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When Is It Braun Strowman’s WWE Turn?

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Braun Strowman is what professional wrestling heel could never have been in the 1970s and early 1980s. He is big, powerful, has a cult-like following. Most of all, he is the most popular character on the company’s top brand, Monday Night Raw.

In a business that used to be protected by Kayfabe, Strowman was have been the hated villain, facing every babyface that came along. Fans would have cursed him, thrown things at him and feared him with his massive size and strength. Today, he lines the McMahon family pockets with green paper and gets some of the biggest pops from the crowds at house shows and live events.

Strowman, even as the gargantuan heel he is portrayed to be, is the biggest babyface WWE has today. The company that took a mid-level performer and transformed him into a mega success now must decide when is the right time to push the button that will ascend the fairly green wrestler toward the apex of the company’s food chain.

Strowman is the future of WWE, bidding his time until Brock Lesnar leaves the business and Roman Reigns fails as the pet project of Vince McMahon’s fertile mind. In most cases, patience is a virtue. In professional wrestling it could be the kiss of death. The “Monster Among Men” has the same kind of appeal as Steve Austin, The Rock, Undertaker and other big men of the Attitude Era. The problem that exists is the McMahons have remained loyal to Lesnar’s “run amuck” mentality and Reigns’ look of a champion and appeal of a wet paper bag.

How WWE plans to book the man who began his WWE career as a member of Bray Wyatt’s family will determine his staying power and whether he headline’s WrestleMania 35 in 2019.

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As Mike Mooneyham wrote this week, “It’s all but etched in stone that Brock Lesnar will be headlining Wrestlemania 34 against Roman Reigns. It’s the event at which Vince McMahon has decreed that the self-proclaimed “Big Dog” will reign supreme and be handed the keys to the kingdom.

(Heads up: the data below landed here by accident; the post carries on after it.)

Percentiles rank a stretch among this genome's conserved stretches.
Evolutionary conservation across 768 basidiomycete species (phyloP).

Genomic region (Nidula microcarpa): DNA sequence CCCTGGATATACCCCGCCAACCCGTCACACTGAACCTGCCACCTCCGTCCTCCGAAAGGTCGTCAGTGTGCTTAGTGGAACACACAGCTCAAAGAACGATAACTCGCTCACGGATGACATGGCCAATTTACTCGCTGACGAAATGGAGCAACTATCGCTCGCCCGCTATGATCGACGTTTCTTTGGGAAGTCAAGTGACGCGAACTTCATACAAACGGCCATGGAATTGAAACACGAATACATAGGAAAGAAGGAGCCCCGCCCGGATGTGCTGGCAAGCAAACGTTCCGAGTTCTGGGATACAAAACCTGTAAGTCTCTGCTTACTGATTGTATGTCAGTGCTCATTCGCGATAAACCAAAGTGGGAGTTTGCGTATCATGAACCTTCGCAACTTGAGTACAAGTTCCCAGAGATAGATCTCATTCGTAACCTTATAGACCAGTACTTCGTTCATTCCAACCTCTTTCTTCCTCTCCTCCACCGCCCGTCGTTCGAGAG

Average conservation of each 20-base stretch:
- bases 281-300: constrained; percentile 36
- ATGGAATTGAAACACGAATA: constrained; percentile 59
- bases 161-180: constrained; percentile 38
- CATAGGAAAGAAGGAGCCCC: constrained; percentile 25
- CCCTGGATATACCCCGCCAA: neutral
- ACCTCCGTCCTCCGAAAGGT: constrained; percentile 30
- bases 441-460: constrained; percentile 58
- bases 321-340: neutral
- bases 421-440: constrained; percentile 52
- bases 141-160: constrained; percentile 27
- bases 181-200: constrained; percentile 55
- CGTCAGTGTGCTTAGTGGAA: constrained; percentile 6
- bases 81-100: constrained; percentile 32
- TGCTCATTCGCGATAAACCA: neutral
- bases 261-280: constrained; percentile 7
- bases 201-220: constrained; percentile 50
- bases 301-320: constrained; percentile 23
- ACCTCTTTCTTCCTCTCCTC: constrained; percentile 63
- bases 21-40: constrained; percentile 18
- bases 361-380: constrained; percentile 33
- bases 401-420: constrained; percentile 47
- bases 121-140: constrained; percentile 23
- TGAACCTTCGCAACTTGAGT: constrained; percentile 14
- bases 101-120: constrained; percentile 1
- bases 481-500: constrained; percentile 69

“That transition has been in the works for the past few years. The official coronation will be in New Orleans on April 8. Reigns has headlined the last three Wrestlemanias. This will be No. 4, and it’s highly unlikely that he will be denied.”

If you ask wrestling fans their feelings about the current state of Monday Night Raw and the Universal Title, it’s no secret there is a “pro-Strowman” faction larger than his appetite of destruction. Reigns is the hand-picked champion in the same vain as Hulk Hogan and John Cena before him. The difference is their charisma and commercial appeal made them larger than life. You cannot argue Reigns is one of the company’s five best performers and if not for the inability to capture the audience’s attention for more than a minute, he could be booked as the best of a good lot of performers.

It was suggested that WWE should get over the school girl crush with Reigns, move on, select a new beau to call their own. In fact as some wrestling fans have pointed out, the wrestling would could turn on its ear with a few changes at Elimination Chamber.

“I would love a swerve at the Elimination Chamber,” writes Kevin Fisher. “Have the Undertaker cost Reigns his golden chance, and setting up a rematch. Braun wins the Chamber and beats Lesnar. Also, Paul Heyman becomes his advocate!”

It’s a move I have called for in the past. Would WWE act on it? Probably not. The Attitude Era and Ruthless Aggressive were the last time the leader of professional wrestling had the stones to pull off such a change. Strowman is waiting in the wings, as Mooneyham and myself and others have advocated for. The plans are set. The mission will be accomplished.

Professional wrestling has a history of missing out on directional change fans prayed for. Arn Anderson was never an NWA World Champion. Roddy Piper never carried the brass ring. Strowman has a chance to be bigger than both of them. In due time.

My biggest fear is WWE waits too long to make all of this happen. It’s a lesson the company hasn’t learned yet. Strowman’s popularity should be capitalized upon before another “big thing” comes along. Missing out on his potential dominance for years to come could be the biggest mistake WWE makes in quite some time.

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